The blade runner, as he became known, is all over the news for different reasons than those which first made him famous.
There has been a lot of courtroom analysis and debate over whether or not he was wearing his prosthetics on the night in question.
Of course, I have no idea what really happened that night and am not about to start speculating, but what I can do is explain a little about why that information may be pertinent to the case.
Before that though, lets look at Oscar’s amputation and rise to fame.
Oscar Pistorius was born without fibulas in either of his legs (the outer of the two bones in the lower leg.) After seeking extensive medical advice his parents agreed to below the knee amputation of their 11-month-old son. This decision would help his adult mobility and allow him to learn to walk as an amputee from step one. And, indeed at 18 months old he was up and walking on his very first set of prosthetic legs.
He was always a sporty child, but after a rugby injury that shattered his knee, his doctor suggested running as part of his rehabilitation. He found his stride and in his first school race Oscar’s father noted the time and after some research found that his son had beaten the, then, Paralympics 100 meter world record.
Pistorius stormed onto the scene, breaking world records and winning medals, he soon set his sights on competing in able-bodied events. In 2007 he participated in an intensive study in Germany to assess the biomechanics of the running blades he uses. After two days of research, it was found that the blades gave an advantage, allowing for approximately 25% less energy expenditure than an able-bodied runner during sprinting.
Furthermore, there were some major differences in sprint mechanics, the upward push from the ground onto the limb (maximum vertical ground reaction force) and returned energy (positive work.) This heavily influenced the IAAF’s (international association of athletics federations,) decision to state that the prosthetics were ineligible for use in competitions conducted under their rules; e.g. The Olympics.
However, later review showed that not enough variables had been taken into account. In 2008 at Rice University, in Texas follow up test showed that; while it was true that at a constant speed, level running showed lower energy use, other differences existed. The foot remained in contact with the ground for longer periods of time, while the swing (non-contact) phase was shorter with lower vertical ground reaction forces.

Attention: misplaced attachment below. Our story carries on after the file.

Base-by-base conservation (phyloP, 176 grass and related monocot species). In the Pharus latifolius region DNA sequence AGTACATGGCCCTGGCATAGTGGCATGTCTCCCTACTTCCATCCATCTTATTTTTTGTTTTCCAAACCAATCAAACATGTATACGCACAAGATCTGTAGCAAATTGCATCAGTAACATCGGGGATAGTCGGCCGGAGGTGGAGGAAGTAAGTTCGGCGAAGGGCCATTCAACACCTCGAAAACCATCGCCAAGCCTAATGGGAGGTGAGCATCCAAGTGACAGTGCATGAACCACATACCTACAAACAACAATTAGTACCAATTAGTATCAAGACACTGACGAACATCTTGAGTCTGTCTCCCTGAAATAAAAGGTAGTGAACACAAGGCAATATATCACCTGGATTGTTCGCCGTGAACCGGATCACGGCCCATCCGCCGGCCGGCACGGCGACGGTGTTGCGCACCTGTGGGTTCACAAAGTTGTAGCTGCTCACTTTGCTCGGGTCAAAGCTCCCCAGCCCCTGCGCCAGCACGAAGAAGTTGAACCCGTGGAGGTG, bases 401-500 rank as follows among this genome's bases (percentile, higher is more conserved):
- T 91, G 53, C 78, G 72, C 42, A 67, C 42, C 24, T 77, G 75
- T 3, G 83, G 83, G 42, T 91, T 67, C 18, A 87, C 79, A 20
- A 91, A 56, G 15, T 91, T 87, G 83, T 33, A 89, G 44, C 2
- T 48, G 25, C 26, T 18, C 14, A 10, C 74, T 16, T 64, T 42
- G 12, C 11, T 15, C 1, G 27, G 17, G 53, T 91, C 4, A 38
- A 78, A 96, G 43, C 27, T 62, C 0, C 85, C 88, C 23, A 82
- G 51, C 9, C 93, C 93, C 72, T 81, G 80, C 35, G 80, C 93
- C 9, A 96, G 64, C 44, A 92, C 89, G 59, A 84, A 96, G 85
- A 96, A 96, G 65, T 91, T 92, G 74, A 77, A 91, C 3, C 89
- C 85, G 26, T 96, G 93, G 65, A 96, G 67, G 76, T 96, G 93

They concluded that elastic energy return was not greater than that of an able bodied person and that the reduced force it is possible to apply to the ground reduced the ability for Pistorius to propel himself forwards.
This is believed to be the study that helped overturn the IAAF’s decision and Oscar was allowed to attempt to qualify for the Olympics, however, at his final trial, he failed to achieve the qualifying time to compete in 2008.
Oscar went on to become the first amputee to win an able-bodied world track medal in the 2011 world championships.
He finally qualified to compete in the 2012 Olympics and made it to the semi finals of the 400 m sprint and helped his country to 8th place in the relay.
In the same year, his Paralympics title was snatched from him by the Brazilian, Alan Oliveira, amidst claims from Pistorius that the elongated blades, worn by the Brazilian, gave him an unfair advantage. Although this would make biomechanical sense, there is still some research needed for conclusive proof.
I will say that the limbs are fully approved by the Paralympics comity. Theoretically, Oscar could have also worn elongated prosthetics himself, however, this would have rendered him ineligible to compete in the Olympic races he had fought so hard to be part of, as the elongated limbs are only approved for use in the Paralympics and not the Olympics.
I have had the personal honour of seeing Mr Johnny Peacock whizz along the track and he is the man who took the 100m title from Pistorius in those 2012 Paralympics. Oscar was much more gracious in this defeat, overtaken by 3 other competitors.
2013 is when it all changed for Oscar, he shot his girlfriend through a toilet door in his apartment in South Africa. All the trial evidence has been presented and a verdict is to be decided as to whether his actions that night were a mistake, manslaughter, murder or premeditated murder.
We will look at the relevance of the questioning about his prosthetics in a follow up blog.
Miranda Asher; Biomedical Engineer.Published on: 3rd January 2018